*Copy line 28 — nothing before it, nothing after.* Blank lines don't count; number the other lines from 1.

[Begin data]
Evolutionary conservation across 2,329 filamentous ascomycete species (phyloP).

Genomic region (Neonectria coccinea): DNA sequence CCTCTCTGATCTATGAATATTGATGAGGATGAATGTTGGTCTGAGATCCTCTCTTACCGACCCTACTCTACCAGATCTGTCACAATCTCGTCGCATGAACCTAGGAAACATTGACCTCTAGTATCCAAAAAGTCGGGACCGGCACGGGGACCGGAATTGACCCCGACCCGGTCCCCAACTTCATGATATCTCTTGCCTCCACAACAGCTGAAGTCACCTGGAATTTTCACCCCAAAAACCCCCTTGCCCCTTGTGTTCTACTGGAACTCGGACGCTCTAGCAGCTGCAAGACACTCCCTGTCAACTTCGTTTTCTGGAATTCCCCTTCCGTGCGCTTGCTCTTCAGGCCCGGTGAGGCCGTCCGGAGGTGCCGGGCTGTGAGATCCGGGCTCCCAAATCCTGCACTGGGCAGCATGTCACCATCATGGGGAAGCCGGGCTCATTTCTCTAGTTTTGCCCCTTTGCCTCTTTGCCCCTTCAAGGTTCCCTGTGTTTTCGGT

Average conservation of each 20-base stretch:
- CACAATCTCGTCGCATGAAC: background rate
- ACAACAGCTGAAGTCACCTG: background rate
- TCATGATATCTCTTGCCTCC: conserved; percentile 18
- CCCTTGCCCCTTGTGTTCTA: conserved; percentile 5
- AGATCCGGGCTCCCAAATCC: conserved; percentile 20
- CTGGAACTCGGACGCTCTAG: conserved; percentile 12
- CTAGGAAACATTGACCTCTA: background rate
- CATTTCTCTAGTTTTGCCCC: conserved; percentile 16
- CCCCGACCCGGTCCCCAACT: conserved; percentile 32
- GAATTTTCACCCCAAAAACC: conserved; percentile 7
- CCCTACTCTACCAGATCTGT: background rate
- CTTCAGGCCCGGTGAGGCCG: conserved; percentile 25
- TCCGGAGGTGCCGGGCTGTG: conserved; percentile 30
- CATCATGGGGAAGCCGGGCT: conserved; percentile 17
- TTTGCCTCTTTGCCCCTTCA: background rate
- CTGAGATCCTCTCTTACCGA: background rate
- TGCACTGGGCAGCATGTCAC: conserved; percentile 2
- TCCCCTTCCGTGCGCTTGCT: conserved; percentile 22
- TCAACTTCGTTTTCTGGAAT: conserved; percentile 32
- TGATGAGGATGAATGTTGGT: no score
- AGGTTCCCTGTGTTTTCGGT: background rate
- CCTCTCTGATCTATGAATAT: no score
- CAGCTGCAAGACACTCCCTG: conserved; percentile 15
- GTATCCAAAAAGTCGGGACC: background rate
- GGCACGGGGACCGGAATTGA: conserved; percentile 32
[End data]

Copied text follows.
- GGCACGGGGACCGGAATTGA: conserved; percentile 32